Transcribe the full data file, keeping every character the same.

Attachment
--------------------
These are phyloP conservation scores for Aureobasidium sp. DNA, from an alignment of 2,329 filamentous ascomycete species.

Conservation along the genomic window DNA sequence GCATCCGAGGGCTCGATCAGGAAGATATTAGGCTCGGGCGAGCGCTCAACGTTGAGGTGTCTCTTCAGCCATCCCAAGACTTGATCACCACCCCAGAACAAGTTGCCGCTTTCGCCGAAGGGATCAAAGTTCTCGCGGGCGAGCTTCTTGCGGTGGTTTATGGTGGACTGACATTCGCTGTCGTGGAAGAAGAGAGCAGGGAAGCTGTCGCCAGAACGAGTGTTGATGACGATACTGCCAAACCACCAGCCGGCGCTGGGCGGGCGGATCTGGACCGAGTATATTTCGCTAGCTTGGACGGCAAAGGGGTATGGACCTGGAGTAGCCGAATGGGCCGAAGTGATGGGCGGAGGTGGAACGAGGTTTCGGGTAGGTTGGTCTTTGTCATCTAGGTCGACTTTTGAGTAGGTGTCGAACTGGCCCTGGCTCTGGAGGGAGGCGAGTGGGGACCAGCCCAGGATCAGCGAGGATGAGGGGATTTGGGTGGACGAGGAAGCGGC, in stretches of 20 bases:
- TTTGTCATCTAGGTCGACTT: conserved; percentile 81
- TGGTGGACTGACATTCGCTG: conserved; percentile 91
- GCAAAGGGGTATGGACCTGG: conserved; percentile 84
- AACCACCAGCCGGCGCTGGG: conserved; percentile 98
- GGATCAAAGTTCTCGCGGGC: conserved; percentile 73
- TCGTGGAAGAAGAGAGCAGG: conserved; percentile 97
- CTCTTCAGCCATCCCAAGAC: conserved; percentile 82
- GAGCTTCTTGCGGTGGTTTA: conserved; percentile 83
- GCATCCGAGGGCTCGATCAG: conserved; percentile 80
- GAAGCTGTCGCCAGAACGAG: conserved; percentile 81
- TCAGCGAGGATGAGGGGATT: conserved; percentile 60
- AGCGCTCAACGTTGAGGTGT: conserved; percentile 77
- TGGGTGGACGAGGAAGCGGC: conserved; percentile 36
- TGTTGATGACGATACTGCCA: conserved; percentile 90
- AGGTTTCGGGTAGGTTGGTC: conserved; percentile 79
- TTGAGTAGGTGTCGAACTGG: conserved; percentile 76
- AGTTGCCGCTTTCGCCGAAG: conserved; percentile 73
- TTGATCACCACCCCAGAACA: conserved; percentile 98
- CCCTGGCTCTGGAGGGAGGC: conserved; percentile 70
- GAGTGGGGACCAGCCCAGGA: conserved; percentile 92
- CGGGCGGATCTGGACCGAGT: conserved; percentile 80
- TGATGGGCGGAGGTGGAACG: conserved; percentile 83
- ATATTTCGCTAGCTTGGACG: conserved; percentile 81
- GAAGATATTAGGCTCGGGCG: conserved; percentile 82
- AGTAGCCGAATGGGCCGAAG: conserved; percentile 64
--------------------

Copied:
These are phyloP conservation scores for Aureobasidium sp. DNA, from an alignment of 2,329 filamentous ascomycete species.

Conservation along the genomic window DNA sequence GCATCCGAGGGCTCGATCAGGAAGATATTAGGCTCGGGCGAGCGCTCAACGTTGAGGTGTCTCTTCAGCCATCCCAAGACTTGATCACCACCCCAGAACAAGTTGCCGCTTTCGCCGAAGGGATCAAAGTTCTCGCGGGCGAGCTTCTTGCGGTGGTTTATGGTGGACTGACATTCGCTGTCGTGGAAGAAGAGAGCAGGGAAGCTGTCGCCAGAACGAGTGTTGATGACGATACTGCCAAACCACCAGCCGGCGCTGGGCGGGCGGATCTGGACCGAGTATATTTCGCTAGCTTGGACGGCAAAGGGGTATGGACCTGGAGTAGCCGAATGGGCCGAAGTGATGGGCGGAGGTGGAACGAGGTTTCGGGTAGGTTGGTCTTTGTCATCTAGGTCGACTTTTGAGTAGGTGTCGAACTGGCCCTGGCTCTGGAGGGAGGCGAGTGGGGACCAGCCCAGGATCAGCGAGGATGAGGGGATTTGGGTGGACGAGGAAGCGGC, in stretches of 20 bases:
- TTTGTCATCTAGGTCGACTT: conserved; percentile 81
- TGGTGGACTGACATTCGCTG: conserved; percentile 91
- GCAAAGGGGTATGGACCTGG: conserved; percentile 84
- AACCACCAGCCGGCGCTGGG: conserved; percentile 98
- GGATCAAAGTTCTCGCGGGC: conserved; percentile 73
- TCGTGGAAGAAGAGAGCAGG: conserved; percentile 97
- CTCTTCAGCCATCCCAAGAC: conserved; percentile 82
- GAGCTTCTTGCGGTGGTTTA: conserved; percentile 83
- GCATCCGAGGGCTCGATCAG: conserved; percentile 80
- GAAGCTGTCGCCAGAACGAG: conserved; percentile 81
- TCAGCGAGGATGAGGGGATT: conserved; percentile 60
- AGCGCTCAACGTTGAGGTGT: conserved; percentile 77
- TGGGTGGACGAGGAAGCGGC: conserved; percentile 36
- TGTTGATGACGATACTGCCA: conserved; percentile 90
- AGGTTTCGGGTAGGTTGGTC: conserved; percentile 79
- TTGAGTAGGTGTCGAACTGG: conserved; percentile 76
- AGTTGCCGCTTTCGCCGAAG: conserved; percentile 73
- TTGATCACCACCCCAGAACA: conserved; percentile 98
- CCCTGGCTCTGGAGGGAGGC: conserved; percentile 70
- GAGTGGGGACCAGCCCAGGA: conserved; percentile 92
- CGGGCGGATCTGGACCGAGT: conserved; percentile 80
- TGATGGGCGGAGGTGGAACG: conserved; percentile 83
- ATATTTCGCTAGCTTGGACG: conserved; percentile 81
- GAAGATATTAGGCTCGGGCG: conserved; percentile 82
- AGTAGCCGAATGGGCCGAAG: conserved; percentile 64